Applied Biochemistry and Biotechnology

, Volume 160, Issue 2, pp 539–551 | Cite as

Pretreatment of Rice Straw by a Hot-Compressed Water Process for Enzymatic Hydrolysis

  • Guoce Yu
  • Shinichi Yano
  • Hiroyuki Inoue
  • Seiichi Inoue
  • Takashi Endo
  • Shigeki Sawayama
Article

Abstract

Hot-compressed water (HCW) is among several cost-effective pretreatment processes of lignocellulosic biomass for enzymatic hydrolysis. The present work investigated the characteristics of HCW pretreatment of rice straw including sugar production and inhibitor formation in the liquid fraction and enzymatic hydrolysis of pretreated material. Pretreatment was carried out at a temperature ranging from 140 to 240 °C for 10 or 30 min. Soluble oligosaccharides were found to constitute almost all the components of total sugars in the liquid fraction. The maximal production of total glucose at 180 °C and below accounted for 4.4–4.9% of glucan in raw material. Total xylose production peaked at 180 °C, accounting for 43.3% of xylan in raw material for 10-min pretreatment and 29.8% for 30-min pretreatment. The production of acetic acid increased at higher temperatures and longer treatment time, indicating more significant disruption of lignocellulosic structure, and furfural production achieved the maximum (2.8 mg/ml) at 200 °C for both 10-min and 30-min processes. The glucose yield by enzymatic hydrolysis of pretreated rice straw was no less than 85% at 180 °C and above for 30-min pretreatment and at 200 °C and above for 10-min pretreatment. Considering sugar recovery, inhibitor formation, and process severity, it is recommended that a temperature of 180 °C for a time of 30 min can be the most efficient process for HCW pretreatment of rice straw.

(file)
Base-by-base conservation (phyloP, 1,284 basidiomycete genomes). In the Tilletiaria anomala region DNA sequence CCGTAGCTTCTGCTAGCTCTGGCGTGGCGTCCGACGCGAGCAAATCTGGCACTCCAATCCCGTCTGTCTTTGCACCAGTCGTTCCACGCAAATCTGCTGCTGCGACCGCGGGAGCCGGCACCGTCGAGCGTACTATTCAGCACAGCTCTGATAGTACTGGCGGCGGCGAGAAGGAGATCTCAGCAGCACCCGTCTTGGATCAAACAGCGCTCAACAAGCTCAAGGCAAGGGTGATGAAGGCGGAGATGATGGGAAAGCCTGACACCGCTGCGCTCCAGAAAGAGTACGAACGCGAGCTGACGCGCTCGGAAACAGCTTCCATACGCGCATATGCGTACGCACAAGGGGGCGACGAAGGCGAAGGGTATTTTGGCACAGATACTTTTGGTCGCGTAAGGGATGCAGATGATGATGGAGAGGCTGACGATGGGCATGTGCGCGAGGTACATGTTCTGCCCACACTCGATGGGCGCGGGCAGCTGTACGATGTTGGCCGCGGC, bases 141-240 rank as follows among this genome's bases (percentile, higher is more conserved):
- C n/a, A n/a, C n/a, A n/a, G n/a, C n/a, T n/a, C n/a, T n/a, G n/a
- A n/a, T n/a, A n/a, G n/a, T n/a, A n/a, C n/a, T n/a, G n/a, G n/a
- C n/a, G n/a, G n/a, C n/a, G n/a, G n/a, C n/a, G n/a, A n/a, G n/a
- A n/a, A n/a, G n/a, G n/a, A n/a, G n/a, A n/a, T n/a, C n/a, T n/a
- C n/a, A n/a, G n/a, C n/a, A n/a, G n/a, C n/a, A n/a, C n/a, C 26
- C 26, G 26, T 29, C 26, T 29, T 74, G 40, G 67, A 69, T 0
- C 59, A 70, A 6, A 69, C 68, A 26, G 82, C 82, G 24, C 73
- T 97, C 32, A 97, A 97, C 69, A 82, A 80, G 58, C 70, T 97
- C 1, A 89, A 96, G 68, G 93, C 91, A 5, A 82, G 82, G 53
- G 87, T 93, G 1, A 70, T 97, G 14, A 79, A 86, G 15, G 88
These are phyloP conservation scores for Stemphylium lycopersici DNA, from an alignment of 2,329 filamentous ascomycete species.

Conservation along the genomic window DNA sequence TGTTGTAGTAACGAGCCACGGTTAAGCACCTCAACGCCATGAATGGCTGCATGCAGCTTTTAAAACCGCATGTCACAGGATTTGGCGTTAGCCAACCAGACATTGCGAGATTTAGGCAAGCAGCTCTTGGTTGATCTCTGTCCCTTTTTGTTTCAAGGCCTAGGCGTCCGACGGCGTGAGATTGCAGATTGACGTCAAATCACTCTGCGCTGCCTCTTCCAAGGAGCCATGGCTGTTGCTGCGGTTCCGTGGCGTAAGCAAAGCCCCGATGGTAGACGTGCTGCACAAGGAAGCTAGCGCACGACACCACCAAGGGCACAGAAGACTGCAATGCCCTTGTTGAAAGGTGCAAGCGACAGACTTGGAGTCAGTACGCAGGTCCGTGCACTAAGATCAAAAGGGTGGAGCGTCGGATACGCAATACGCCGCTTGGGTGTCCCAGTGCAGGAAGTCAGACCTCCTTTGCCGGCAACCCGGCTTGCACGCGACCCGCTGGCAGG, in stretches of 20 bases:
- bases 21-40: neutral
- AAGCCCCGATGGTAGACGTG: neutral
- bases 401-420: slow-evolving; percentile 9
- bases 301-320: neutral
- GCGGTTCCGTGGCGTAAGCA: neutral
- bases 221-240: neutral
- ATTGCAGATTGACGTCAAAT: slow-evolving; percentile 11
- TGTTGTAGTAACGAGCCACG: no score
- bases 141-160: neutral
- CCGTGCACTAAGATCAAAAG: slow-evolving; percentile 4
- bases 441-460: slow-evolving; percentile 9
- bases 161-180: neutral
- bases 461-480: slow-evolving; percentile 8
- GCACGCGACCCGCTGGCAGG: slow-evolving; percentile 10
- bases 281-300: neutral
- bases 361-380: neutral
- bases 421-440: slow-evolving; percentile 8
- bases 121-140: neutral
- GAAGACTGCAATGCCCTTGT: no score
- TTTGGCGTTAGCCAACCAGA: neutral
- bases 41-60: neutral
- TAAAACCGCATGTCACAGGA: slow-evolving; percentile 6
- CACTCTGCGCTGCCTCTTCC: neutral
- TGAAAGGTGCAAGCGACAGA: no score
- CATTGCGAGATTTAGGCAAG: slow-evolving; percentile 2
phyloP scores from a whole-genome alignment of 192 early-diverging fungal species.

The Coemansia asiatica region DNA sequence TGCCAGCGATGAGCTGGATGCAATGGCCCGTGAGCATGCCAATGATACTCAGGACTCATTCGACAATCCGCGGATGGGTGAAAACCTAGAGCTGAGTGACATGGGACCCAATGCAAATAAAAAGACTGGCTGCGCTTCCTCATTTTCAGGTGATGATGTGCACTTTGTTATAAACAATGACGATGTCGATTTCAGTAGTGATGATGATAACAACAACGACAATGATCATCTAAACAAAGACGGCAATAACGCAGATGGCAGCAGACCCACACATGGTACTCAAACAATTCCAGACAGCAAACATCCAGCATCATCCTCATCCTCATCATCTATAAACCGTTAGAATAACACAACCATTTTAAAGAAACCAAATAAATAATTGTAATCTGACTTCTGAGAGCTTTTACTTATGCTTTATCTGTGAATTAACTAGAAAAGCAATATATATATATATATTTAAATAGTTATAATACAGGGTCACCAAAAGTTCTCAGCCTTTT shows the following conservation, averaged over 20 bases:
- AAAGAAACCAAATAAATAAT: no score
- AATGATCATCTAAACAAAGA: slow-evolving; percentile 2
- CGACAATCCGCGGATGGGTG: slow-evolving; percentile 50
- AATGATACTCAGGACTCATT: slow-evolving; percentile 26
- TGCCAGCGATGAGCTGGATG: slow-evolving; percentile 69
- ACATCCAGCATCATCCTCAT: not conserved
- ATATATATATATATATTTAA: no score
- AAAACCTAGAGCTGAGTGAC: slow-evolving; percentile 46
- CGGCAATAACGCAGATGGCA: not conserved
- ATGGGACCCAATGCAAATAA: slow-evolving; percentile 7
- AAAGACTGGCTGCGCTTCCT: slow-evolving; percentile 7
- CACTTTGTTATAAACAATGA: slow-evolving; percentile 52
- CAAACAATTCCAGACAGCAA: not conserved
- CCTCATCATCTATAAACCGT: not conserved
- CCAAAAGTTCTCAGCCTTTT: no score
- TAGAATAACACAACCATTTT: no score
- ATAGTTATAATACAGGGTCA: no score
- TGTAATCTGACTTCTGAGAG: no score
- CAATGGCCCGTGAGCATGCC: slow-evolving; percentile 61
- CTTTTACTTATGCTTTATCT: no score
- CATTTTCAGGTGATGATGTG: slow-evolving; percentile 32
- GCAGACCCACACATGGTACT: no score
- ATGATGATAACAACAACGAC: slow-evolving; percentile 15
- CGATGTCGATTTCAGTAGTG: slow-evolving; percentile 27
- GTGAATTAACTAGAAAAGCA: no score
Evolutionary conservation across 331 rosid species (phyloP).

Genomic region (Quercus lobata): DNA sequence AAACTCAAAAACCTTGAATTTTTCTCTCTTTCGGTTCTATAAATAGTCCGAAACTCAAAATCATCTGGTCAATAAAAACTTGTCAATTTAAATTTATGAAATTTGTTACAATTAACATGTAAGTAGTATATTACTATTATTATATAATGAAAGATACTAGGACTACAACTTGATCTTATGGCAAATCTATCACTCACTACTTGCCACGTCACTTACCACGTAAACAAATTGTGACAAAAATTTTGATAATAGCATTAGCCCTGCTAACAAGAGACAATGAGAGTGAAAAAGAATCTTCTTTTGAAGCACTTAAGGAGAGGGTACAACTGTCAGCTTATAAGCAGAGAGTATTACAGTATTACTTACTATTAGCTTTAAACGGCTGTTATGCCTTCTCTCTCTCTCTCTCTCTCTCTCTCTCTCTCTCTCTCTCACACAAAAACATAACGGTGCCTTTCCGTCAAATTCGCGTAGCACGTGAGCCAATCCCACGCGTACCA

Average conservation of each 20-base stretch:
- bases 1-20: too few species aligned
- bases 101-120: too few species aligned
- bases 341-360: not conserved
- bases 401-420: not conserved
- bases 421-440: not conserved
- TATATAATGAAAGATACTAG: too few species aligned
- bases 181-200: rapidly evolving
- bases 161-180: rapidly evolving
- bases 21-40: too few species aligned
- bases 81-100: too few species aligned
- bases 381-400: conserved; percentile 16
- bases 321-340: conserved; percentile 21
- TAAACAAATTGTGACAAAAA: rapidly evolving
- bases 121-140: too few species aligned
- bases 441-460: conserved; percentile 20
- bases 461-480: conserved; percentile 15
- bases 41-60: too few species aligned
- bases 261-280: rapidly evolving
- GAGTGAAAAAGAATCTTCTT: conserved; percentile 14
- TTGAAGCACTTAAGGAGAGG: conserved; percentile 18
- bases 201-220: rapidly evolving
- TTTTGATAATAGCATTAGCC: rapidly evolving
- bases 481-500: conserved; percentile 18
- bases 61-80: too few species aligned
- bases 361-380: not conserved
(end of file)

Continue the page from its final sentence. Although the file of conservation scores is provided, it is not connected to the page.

Keywords

Rice straw Pretreatment Hot-compressed water Sugar production Inhibitor formation Enzymatic hydrolysis Fermentation 

References

  1. 1.
    Mosier, N., Wyman, C., Dale, B., Elander, R., Lee, Y. Y., Holtzapple, M., et al. (2005). Bioresource Technology, 96, 673–686. doi:10.1016/j.biortech.2004.06.025.CrossRefGoogle Scholar
  2. 2.
    Wyman, C. E., Dale, B. E., Elander, R. T., Holtzapple, M., Ladisch, M. R., & Lee, Y. Y. (2005). Bioresource Technology, 96, 1959–1966. doi:10.1016/j.biortech.2005.01.010.CrossRefGoogle Scholar
  3. 3.
    Bobleter, O. (1994). Progress in Polymer Science, 19, 797–841. doi:10.1016/0079-6700(94)90033–7.CrossRefGoogle Scholar
  4. 4.
    Weil, J., Westgate, P., Kohlmann, K., & Ladisch, M. R. (1994). Enzyme and Microbial Technology, 16, 1002–1004. doi:10.1016/0141-0229(94)90012-4.CrossRefGoogle Scholar
  5. 5.
    Mosier, N., Hendrickson, R., Ho, N., Sedlak, M., & Ladisch, M. R. (2005). Bioresource Technology, 96, 1986–1993. doi:10.1016/j.biortech.2005.01.013.CrossRefGoogle Scholar
  6. 6.
    Bobleter, O., Niesner, R., & Rohr, M. (1976). Journal of Applied Polymer Science, 20, 2083–2093. doi:10.1002/app.1976.070200805.CrossRefGoogle Scholar
  7. 7.
    Bobleter, O., & Concin, R. (1979). Cellulose Chemistry and Technology, 13, 583–593.Google Scholar
  8. 8.
    Hormeyer, H. F., Tailliez, P., Millet, J., Girard, H., Bonn, G., Bobleter, O., et al. (1988). Applied Microbiology and Biotechnology, 29, 528–535. doi:10.1007/BF00260980.CrossRefGoogle Scholar
  9. 9.
    Walch, E., Zemann, A., Schinner, F., Bonn, G., & Bobleter, O. (1992). Bioresource Technology, 39, 173–177. doi:10.1016/0960-8524(92)90137-M.CrossRefGoogle Scholar
  10. 10.
    Mok, W. S.-L., & Antal, M. J. Jr. (1992). Industrial & Engineering Chemistry Research, 31, 1157–1161. doi:10.1021/ie00004a026.CrossRefGoogle Scholar
  11. 11.
    Allen, S. G., Kam, L. C., Zemann, A. J., & Antal, M. J. Jr. (1996). Industrial & Engineering Chemistry Research, 35, 2709–2715. doi:10.1021/ie950594s.CrossRefGoogle Scholar
  12. 12.